Boardwalk Empire – TV Review

Boardwalk Empire

Last Tuesday Mild Concern talked its way into the VIP seating at Sky Atlantic’s preview screening of Boardwalk Empire, HBO’s new Golden Globe-winning drama set during the Prohibition era. It turns out it wasn’t that hard and we almost had the entire row to ourselves, goody bags and all. But this isn’t about VIP sections and getting free stuff, this is about reviewing a new TV show so that we can get into VIP sections and get free stuff.

To show we’re taking this seriously what follows is a two-person review; for once there is an actual “we” involved. Spoilers for the first two episodes ahead.

A lot of effort had been put into the event, flapper girls were everywhere and there was a small band playing endless tunes for the hour we were sat waiting for the show to begin. We’re not bitter.

Empire cinema

He said: For a start, two episodes of Boardwalk Empire back to back, without a break is a bit of a challenge.

She said: We did get the title cards to show where the breaks would be. As it was though, it was intense.

He: Lots of violence, blood all over the camera. And how many boobs?

She: Eight sets. Well, one was a repeat showing. Not that I was counting. Except I was. It felt like, “Hello! We’re HBO and we can have as much (female) nudity as we want!”

He: Don’t forget the racism.

She: As if I could.

He: We had the KKK, black-faced minstrels, a “slanty-eyes” comment…

She: Some of it I can understand from a plot-forwarding, general scene-setting point of view – the attitude of one of the characters to his black maid was uncomfortable but telling.

He: Whereas the KKK were just in the background handing out leaflets.

She: I really hated the black-faced minstrels. The whole of that scene felt very musical theatre, in that a lot of concepts were being flagged up: “Look! Alcohol! Look! It’s the twenties! Look! Sexism! Look! Racism!”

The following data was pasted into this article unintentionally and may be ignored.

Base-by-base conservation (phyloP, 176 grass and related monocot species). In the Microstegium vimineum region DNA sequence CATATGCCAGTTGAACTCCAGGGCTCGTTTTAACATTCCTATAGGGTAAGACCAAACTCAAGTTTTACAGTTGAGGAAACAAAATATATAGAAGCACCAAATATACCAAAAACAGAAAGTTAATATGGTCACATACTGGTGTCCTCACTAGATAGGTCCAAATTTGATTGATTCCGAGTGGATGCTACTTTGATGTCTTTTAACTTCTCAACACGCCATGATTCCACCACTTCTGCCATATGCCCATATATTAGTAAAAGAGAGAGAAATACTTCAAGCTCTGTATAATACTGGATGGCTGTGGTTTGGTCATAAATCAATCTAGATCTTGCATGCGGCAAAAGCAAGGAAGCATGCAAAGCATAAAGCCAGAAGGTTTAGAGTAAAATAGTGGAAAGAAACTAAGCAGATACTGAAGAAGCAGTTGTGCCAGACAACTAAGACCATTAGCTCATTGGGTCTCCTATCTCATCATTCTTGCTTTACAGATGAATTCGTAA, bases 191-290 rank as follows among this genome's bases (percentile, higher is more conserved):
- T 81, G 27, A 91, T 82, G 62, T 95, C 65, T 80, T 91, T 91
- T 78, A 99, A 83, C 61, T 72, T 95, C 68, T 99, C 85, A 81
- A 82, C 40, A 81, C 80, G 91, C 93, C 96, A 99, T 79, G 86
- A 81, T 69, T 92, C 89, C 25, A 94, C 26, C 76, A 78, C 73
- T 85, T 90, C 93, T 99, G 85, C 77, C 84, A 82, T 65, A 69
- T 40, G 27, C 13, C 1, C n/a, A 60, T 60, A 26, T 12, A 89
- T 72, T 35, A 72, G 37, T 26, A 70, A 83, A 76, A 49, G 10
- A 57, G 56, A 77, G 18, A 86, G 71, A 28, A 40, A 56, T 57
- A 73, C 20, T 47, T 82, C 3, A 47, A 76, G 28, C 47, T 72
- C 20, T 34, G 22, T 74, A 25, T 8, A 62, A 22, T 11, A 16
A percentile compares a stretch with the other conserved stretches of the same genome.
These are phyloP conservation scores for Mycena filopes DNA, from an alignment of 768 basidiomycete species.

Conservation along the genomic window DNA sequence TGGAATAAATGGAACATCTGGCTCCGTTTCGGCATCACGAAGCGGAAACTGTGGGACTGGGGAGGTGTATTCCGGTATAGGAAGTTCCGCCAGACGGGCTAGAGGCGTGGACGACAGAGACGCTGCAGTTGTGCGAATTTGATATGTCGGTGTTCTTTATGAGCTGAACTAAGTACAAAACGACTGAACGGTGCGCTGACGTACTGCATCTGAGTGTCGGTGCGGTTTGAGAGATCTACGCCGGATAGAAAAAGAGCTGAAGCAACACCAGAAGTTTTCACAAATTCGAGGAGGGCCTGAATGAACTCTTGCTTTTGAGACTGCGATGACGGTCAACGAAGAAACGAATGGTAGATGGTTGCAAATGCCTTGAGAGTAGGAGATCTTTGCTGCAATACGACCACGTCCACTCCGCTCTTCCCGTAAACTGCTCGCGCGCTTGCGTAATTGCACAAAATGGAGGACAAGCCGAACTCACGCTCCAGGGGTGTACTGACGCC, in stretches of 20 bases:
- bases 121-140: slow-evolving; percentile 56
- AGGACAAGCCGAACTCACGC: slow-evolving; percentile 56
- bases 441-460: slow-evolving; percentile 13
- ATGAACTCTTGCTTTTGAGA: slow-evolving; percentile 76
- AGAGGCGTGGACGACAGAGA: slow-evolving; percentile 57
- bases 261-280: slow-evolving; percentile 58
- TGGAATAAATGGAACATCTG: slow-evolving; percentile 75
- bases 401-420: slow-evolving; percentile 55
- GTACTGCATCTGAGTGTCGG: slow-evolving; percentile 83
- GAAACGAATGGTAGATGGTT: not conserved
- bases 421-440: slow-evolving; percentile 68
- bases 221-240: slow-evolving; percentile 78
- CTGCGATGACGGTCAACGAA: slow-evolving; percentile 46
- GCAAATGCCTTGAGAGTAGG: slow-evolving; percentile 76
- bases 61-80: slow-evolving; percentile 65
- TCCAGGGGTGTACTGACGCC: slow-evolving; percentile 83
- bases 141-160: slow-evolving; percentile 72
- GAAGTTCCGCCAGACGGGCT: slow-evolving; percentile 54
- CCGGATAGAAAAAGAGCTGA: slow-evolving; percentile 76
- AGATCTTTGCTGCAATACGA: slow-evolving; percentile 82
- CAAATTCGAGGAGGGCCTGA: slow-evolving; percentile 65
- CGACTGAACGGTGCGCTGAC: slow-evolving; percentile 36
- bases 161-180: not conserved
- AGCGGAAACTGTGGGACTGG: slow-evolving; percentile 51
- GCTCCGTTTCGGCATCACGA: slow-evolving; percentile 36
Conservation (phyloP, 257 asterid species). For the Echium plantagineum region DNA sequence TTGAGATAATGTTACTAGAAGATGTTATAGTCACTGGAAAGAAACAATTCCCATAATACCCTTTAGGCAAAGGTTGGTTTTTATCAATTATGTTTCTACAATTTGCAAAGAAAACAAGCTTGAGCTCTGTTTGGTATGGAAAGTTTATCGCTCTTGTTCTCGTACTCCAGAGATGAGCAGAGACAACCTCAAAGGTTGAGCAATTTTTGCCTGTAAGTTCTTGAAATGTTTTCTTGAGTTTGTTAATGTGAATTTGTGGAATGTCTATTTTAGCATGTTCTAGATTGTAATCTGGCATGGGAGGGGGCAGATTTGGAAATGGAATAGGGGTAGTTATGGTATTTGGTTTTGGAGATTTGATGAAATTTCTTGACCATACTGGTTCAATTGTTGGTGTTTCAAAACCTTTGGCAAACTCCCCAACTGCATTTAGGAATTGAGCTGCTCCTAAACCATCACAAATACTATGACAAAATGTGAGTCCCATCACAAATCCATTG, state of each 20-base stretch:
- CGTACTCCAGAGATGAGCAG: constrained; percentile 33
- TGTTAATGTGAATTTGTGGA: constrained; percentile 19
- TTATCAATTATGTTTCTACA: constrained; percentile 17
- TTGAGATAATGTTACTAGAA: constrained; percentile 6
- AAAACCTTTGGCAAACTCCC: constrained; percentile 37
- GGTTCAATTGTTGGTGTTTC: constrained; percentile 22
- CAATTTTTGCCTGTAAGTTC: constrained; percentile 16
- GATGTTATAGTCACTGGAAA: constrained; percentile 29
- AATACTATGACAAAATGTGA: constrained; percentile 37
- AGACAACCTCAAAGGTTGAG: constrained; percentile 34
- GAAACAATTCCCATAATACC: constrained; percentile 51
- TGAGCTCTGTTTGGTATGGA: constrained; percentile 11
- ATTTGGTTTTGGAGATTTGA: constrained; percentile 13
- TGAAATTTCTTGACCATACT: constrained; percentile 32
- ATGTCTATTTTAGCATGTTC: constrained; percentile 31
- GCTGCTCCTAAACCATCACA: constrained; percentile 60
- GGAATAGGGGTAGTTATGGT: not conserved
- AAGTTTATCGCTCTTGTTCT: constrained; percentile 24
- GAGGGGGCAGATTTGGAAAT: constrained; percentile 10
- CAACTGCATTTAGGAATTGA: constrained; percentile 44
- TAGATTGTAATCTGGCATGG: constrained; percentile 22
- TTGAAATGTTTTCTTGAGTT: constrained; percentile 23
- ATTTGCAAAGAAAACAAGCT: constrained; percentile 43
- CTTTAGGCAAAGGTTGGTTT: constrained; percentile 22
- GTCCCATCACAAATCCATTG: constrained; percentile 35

He: And midgets. Twice. The midget boxing had no purpose. It was like Mad Men without the class.

Did you actually like the show?

She: I’m not sure. Objectively speaking, I thought it was good. The direction was fantastic, the plot is compelling and it’s very well acted. Set production was also impressive. But I didn’t like the majority of the characters and ultimately, it left me cold.

He: What it lacked was someone to root for beyond Kelly McDonald, who by the end of two episodes appeared to be prostituting herself.

She: Also, what decision-making process was behind casting a Scottish woman as an Irish woman? Celtic nations: they’re all the same?

I will say that I liked Buscemi’s girlfriend and manservant: they both cracked me up.

He: Would you recommend it to a friend?

She: With a lot of reservations. You?

He: If they’re not easily offended and have Sky. Which I don’t. Sky Atlantic in general though is very exciting. The cream of American TV.

She: Definitely – Mad Men, Six Feet Under, Flight of the Conchords and especially The Wire, which I think I was disappointed that Boardwalk Empire wasn’t.

He: I’m just disappointed I don’t have Sky.

Sky Atlantic launches on the 1st February with Boardwalk Empire. Then it just gets better.

The Hoff Hits HBO. Well Not The Hoff, But a Hoff(man)

TV is definitely in vogue right now as Dustin Hoffman is set to film a new series for HBO. For realsies.

He will star in Luck, a series set in the world of horse riding that was co-created by David Milch of Deadwood fame and John from Cincinnati shame. With all this talent in a show I bet it didn’t take long for HBO to decide this was a goer.

With Luck, Boardwalk Empire and I’m With the Band coming to HBO now is the time to renew your subscription. No other channel can boast Hoffman, Buscemi and Deschanel.

Zooey Heading to HBO

Yesterday it was reported that Zooey Deschanel has been cast as the lead in a new HBO half hour dramedy pilot. I’m With the Band: Confessions of a Groupie is based on the memoir by Pamela Des Barres, detailing her exploits as a groupie for the likes of Frank Zappa, Mick Jagger and Jimmy Page.

The book is rumoured to have also provided inspiration for Cameron Crowe’s Almost Famous, in which Deschanel had one of her first roles as the main character’s older sister.

As a big Zooey fan this is exciting news, especially if this gets commissioned for a full series, as it means no more waiting long lengths of time between seeing Zooey in occasionally brilliant, but mostly mediocre films.

HBO could also do with a new successful series as they are increasingly being outshone by AMC and Showtime, particularly by Mad Men and Dexter.